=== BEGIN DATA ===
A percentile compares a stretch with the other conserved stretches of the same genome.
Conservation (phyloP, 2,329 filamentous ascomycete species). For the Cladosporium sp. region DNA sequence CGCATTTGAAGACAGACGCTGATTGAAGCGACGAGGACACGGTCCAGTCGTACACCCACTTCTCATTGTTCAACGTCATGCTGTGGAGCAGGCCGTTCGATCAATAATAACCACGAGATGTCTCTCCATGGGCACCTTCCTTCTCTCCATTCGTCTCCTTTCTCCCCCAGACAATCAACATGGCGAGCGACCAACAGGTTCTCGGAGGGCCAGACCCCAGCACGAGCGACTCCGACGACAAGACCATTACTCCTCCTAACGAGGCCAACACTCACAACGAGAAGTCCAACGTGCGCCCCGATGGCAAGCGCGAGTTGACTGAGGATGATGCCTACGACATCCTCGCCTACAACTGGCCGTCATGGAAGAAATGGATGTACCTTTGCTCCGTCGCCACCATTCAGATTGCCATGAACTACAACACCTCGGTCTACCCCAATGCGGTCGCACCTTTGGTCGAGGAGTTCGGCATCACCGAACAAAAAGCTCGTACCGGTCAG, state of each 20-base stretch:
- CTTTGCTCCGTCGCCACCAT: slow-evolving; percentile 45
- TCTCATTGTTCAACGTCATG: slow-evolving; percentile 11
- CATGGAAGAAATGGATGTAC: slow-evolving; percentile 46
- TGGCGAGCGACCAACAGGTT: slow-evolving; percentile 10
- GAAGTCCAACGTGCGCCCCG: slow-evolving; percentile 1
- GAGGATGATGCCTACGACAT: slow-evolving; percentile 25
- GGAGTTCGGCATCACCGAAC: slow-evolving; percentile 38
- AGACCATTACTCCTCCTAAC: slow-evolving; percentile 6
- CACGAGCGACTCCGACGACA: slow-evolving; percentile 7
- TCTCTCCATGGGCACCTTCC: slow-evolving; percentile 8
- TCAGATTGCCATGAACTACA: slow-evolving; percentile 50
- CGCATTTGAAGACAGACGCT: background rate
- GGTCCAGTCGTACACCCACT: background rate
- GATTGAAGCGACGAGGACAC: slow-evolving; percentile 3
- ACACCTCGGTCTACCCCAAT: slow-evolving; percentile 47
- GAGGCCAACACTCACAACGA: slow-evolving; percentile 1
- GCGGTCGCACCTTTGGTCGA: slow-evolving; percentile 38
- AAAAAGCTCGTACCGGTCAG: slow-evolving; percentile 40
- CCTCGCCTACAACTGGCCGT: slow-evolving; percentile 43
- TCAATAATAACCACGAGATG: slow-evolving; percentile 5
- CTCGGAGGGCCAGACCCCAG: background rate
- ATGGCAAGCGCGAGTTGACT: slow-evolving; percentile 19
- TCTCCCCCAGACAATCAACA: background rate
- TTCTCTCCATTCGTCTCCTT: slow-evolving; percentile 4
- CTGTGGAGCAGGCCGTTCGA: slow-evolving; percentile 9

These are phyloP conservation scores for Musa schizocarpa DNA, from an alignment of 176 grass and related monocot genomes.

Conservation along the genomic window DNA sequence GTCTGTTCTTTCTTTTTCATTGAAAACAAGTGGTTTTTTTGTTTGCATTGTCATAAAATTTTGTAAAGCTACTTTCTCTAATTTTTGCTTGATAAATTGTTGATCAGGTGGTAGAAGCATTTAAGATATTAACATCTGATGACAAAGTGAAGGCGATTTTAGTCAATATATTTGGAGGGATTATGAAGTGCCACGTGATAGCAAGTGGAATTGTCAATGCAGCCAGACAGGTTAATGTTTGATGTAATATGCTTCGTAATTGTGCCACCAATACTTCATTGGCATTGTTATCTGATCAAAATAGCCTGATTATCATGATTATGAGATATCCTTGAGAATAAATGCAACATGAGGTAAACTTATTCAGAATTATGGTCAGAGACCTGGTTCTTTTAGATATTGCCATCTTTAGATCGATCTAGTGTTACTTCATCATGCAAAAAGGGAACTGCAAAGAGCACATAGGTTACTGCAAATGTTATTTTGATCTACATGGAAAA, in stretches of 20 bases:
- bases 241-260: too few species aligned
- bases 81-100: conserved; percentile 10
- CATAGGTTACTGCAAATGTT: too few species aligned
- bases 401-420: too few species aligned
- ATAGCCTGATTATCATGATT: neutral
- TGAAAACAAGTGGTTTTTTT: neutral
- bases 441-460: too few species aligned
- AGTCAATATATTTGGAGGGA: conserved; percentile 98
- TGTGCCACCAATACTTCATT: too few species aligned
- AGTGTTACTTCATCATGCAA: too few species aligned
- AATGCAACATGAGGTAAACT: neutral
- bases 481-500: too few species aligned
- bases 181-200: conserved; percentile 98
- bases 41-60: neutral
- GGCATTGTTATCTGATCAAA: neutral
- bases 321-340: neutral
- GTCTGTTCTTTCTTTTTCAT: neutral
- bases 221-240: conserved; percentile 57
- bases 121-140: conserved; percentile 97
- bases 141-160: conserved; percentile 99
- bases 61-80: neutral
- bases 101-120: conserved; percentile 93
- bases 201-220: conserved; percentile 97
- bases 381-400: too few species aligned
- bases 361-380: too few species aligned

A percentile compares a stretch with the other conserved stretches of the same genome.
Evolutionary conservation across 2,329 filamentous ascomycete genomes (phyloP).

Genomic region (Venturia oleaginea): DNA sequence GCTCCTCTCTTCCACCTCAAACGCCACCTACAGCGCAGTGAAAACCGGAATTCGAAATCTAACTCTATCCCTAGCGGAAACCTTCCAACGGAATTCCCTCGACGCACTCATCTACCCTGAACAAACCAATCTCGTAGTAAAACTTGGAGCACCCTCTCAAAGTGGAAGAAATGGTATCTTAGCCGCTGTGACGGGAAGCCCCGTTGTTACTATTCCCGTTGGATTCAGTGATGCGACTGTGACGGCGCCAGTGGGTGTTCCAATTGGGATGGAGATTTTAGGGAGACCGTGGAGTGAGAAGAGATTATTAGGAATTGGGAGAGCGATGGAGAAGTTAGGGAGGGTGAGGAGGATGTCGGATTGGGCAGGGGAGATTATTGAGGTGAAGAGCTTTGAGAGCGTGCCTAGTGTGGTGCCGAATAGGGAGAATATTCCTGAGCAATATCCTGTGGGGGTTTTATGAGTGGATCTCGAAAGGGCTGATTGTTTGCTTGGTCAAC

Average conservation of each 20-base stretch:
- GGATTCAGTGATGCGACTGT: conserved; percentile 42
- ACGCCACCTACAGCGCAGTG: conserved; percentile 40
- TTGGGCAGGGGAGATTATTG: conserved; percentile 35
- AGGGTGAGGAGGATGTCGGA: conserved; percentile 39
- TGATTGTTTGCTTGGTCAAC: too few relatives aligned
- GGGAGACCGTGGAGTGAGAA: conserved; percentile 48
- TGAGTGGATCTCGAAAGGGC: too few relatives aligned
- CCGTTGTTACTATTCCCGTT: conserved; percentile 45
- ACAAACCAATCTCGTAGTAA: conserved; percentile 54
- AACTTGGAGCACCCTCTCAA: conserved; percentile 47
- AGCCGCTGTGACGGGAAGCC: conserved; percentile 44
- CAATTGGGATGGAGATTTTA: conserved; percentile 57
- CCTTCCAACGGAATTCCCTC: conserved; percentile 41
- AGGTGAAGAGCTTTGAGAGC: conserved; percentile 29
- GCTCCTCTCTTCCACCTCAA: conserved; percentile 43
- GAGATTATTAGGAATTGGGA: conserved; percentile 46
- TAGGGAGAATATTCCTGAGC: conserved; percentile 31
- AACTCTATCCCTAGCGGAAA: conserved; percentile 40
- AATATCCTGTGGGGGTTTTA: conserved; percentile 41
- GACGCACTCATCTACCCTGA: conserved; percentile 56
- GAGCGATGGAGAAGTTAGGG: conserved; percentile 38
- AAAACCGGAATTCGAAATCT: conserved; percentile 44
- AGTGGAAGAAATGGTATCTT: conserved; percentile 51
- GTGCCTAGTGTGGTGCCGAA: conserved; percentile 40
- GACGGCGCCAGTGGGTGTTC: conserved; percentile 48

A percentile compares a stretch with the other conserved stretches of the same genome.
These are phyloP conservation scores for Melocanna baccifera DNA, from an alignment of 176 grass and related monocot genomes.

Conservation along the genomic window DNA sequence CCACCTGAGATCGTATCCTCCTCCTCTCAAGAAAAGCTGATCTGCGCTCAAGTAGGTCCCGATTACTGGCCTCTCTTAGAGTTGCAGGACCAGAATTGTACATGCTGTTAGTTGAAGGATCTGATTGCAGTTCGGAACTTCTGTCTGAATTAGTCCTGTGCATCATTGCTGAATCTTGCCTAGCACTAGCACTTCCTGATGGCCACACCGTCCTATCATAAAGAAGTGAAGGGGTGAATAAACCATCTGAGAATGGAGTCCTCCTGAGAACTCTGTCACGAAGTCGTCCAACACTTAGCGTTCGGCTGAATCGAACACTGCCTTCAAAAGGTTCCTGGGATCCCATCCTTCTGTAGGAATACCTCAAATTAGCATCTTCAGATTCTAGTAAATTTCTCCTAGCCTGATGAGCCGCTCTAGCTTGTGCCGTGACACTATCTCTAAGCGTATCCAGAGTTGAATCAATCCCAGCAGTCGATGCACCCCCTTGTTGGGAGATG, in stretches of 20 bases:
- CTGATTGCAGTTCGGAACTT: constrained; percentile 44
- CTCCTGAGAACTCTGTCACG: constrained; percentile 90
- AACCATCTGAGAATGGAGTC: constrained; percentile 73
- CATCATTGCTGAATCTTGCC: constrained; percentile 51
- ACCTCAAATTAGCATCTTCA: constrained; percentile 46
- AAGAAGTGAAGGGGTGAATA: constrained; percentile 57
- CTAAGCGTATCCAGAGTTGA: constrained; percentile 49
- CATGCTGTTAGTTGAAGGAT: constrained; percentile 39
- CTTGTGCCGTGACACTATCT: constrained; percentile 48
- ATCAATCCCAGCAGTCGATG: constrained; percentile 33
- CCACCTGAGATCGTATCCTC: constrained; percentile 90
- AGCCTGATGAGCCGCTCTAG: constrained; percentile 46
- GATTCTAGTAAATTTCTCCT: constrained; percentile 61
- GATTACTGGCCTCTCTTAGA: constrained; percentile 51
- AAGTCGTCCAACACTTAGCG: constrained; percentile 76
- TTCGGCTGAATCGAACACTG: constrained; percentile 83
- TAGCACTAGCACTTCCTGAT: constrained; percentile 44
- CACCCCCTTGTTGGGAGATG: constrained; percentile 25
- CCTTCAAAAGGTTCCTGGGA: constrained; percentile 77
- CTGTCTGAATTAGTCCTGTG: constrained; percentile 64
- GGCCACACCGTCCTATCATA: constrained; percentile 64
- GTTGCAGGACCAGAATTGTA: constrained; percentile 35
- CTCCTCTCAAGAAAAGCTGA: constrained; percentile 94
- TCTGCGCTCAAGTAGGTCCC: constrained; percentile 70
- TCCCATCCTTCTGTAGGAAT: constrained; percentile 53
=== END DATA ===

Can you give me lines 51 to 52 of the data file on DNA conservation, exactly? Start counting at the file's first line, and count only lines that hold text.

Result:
- bases 101-120: conserved; percentile 93
- bases 201-220: conserved; percentile 97